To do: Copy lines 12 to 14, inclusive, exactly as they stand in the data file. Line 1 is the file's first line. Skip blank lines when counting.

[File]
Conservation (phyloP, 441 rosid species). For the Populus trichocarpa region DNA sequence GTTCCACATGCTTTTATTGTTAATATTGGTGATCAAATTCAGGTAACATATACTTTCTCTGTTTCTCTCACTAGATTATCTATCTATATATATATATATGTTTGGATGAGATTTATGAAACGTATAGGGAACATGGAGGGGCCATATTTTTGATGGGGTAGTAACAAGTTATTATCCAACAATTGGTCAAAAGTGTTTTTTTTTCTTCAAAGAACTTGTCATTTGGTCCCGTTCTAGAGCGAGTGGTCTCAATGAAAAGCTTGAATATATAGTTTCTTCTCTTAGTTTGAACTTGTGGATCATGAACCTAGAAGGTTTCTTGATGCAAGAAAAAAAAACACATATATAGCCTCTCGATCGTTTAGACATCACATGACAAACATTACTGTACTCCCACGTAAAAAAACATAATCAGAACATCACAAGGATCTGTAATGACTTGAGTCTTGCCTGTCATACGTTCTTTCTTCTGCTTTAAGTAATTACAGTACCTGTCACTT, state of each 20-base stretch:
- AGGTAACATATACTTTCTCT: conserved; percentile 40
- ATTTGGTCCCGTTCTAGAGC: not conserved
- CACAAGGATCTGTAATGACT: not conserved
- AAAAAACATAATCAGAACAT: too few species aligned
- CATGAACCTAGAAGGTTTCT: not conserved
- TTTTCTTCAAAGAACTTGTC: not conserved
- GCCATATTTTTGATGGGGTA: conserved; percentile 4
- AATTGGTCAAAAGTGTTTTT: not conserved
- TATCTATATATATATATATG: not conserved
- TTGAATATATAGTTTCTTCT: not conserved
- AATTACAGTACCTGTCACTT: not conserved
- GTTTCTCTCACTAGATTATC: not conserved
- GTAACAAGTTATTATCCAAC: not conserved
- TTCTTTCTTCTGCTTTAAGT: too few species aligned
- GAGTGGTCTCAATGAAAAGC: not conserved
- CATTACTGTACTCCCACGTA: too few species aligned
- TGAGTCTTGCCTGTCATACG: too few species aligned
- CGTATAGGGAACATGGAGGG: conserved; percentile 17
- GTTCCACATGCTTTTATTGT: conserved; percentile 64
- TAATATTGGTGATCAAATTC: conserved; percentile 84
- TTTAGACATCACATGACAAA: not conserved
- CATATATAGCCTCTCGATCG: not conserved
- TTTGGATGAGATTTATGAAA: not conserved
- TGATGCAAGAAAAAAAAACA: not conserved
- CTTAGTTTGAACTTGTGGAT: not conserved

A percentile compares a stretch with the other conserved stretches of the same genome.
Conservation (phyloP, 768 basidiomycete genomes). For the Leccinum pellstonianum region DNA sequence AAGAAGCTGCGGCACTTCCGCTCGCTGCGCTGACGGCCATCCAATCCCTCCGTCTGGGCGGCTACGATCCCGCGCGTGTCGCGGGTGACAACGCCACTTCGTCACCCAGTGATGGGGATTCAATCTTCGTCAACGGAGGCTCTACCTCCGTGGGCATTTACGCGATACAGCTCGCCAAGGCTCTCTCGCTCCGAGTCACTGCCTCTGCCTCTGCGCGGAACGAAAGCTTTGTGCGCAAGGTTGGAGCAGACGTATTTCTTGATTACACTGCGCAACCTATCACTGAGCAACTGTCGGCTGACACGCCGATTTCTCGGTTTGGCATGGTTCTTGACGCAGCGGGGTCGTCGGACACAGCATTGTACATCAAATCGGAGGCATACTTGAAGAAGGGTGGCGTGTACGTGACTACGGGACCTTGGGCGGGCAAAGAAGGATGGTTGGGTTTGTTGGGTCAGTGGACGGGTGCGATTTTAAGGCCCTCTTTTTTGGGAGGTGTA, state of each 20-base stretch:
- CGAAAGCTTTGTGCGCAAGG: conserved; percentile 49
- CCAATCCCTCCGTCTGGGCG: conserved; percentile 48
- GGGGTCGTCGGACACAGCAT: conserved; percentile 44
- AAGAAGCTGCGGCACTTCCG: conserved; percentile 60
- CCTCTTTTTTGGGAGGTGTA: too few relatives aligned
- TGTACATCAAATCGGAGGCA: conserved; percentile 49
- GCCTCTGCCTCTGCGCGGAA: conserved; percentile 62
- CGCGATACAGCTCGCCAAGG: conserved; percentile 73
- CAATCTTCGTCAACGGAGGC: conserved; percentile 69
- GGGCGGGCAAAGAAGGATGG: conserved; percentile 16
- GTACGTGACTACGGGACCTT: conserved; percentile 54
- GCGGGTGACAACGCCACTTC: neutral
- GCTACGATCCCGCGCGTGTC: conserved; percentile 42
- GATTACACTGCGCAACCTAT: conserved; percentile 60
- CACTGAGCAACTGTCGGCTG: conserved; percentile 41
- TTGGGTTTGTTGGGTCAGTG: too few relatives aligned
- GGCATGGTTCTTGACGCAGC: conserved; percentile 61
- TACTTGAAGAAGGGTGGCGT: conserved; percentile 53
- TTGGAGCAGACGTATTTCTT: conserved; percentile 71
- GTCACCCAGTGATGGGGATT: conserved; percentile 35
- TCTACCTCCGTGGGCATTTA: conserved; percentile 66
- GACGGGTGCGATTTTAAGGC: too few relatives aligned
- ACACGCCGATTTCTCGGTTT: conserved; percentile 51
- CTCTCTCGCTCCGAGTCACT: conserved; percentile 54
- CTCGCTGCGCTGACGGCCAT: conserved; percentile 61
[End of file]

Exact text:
- AATTACAGTACCTGTCACTT: not conserved
- GTTTCTCTCACTAGATTATC: not conserved
- GTAACAAGTTATTATCCAAC: not conserved